Man in g-string downs beer inside bottle shop chiller in Neknominate dare

By Viv Logie of the Greymouth Star -
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File photo / NZ Herald
File photo / NZ Herald

A man has been filmed stripping down to a g-string before walking into a Greymouth bottle store, downing a bottle of beer in the chiller and then leaving as part of the worldwide 'Neknominate' craze.

Neknominate involves youngsters daring each other to down alcohol while videoed on Facebook then nominating their peers to take up the challenge, and appears to have made an ugly debut on the West Coast.

The Greymouth footage was taken at the weekend. The next part of the footage shows the same man standing outside the Greymouth police station, swilling down another bottle of beer before driving off.

The video was shot by a laughing mate, and at the end of it another couple of people are nominated to take part.

In early January, All Black Steven Luatua apologised for his appearance in a video involving the social media-fuelled drinking game in which he is seen pouring beer down the throat of an unidentified man.

Neknominate, which has been dubbed 'the social drinking game for social media', started as a chain-mail game in the United Kingdom in January 2013. Just this week a Scottish man sparked outrage on the internet after he appeared to swallow a live goldfish on camera in a sick twist on the Neknominate craze, and Welsh police are investigating after a 29-year-old man collapsed and died after taking part in a Neknominate game.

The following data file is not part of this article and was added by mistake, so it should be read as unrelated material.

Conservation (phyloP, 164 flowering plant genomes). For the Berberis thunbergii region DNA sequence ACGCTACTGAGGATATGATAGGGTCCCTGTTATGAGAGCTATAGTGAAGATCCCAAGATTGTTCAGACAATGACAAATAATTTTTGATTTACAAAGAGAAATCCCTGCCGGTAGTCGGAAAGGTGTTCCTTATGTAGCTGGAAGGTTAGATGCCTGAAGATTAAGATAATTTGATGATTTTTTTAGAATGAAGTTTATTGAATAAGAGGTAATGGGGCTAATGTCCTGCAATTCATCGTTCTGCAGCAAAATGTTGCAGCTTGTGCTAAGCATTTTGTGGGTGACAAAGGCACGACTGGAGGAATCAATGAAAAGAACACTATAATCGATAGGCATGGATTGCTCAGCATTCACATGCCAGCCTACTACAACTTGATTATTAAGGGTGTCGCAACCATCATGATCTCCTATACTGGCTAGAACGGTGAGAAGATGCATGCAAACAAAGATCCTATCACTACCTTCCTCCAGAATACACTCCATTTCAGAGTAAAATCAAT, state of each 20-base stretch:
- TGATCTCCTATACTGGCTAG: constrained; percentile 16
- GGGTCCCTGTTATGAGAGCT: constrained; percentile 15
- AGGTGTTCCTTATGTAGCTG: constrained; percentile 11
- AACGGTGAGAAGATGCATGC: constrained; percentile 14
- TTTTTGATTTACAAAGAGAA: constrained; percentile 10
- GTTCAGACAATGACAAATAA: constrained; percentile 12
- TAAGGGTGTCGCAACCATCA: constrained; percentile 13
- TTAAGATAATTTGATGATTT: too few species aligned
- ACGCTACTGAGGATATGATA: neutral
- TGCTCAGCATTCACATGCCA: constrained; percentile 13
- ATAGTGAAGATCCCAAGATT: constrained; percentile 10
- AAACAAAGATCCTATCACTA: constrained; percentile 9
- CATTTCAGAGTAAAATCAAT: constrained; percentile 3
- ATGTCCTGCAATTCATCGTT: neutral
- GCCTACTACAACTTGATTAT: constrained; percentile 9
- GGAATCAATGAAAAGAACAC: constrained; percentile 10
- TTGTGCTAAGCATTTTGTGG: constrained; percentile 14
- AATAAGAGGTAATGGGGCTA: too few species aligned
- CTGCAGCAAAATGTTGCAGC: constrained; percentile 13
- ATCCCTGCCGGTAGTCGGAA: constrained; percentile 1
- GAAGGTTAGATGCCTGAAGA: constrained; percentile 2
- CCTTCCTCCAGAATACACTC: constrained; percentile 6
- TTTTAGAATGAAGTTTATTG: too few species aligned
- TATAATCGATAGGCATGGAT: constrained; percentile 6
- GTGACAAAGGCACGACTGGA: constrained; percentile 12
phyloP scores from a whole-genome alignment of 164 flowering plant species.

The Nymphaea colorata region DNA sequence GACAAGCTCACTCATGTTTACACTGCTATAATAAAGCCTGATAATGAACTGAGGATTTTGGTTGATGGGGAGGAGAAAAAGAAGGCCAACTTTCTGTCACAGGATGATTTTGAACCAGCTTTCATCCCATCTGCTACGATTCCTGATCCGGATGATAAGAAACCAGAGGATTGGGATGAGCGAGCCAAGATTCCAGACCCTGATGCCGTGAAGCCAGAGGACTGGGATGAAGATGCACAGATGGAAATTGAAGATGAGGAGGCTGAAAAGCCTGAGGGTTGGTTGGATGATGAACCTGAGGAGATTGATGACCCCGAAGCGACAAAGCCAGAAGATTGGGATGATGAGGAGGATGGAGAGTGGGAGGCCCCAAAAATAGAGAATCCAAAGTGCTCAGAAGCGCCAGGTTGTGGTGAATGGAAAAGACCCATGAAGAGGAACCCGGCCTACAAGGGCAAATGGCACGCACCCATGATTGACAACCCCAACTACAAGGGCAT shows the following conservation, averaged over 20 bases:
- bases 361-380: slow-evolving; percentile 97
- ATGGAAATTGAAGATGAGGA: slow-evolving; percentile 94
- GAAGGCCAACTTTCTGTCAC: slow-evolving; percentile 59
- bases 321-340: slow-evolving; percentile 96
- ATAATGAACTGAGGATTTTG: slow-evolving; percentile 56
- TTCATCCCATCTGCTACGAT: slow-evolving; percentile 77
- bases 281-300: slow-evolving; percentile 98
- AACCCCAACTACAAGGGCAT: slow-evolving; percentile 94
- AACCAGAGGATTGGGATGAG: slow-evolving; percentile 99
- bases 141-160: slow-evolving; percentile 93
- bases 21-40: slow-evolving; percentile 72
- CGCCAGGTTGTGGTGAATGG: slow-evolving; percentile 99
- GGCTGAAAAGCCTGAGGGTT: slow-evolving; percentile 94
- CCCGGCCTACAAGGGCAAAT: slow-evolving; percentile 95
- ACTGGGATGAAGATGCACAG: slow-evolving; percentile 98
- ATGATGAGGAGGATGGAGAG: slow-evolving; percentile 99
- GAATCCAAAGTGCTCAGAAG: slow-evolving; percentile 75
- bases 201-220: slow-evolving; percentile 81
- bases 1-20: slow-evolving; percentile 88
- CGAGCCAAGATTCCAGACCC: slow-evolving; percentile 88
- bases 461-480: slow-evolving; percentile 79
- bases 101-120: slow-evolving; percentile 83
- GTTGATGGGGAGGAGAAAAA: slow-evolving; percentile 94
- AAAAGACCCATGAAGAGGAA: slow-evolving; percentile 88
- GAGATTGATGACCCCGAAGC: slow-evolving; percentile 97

West Coast police alcohol harm reduction officer Sergeant Sean Judd urged people to ignore the on-line dares.

"Alcohol is a poison and a drug and if people abuse it they risk being harmed or even death," Mr Judd said.

"It is hopefully just a small number of clowns doing it, who think it is funny, when it's really not."

He hoped it was a passing fad that would "dry up and blow away, sooner rather than later".

Community and Public Health health promoter Karen Hamilton agreed it was a problem, but not just locally.

"I certainly do not condone what they are up to, and it appears that people are doing sillier and sillier things as the game plays along," Mrs Hamilton said.

"The other concern is that it is not going away. Sometimes these kind of things just do the rounds and disappear, this one hasn't (yet)."

- The Greymouth Star

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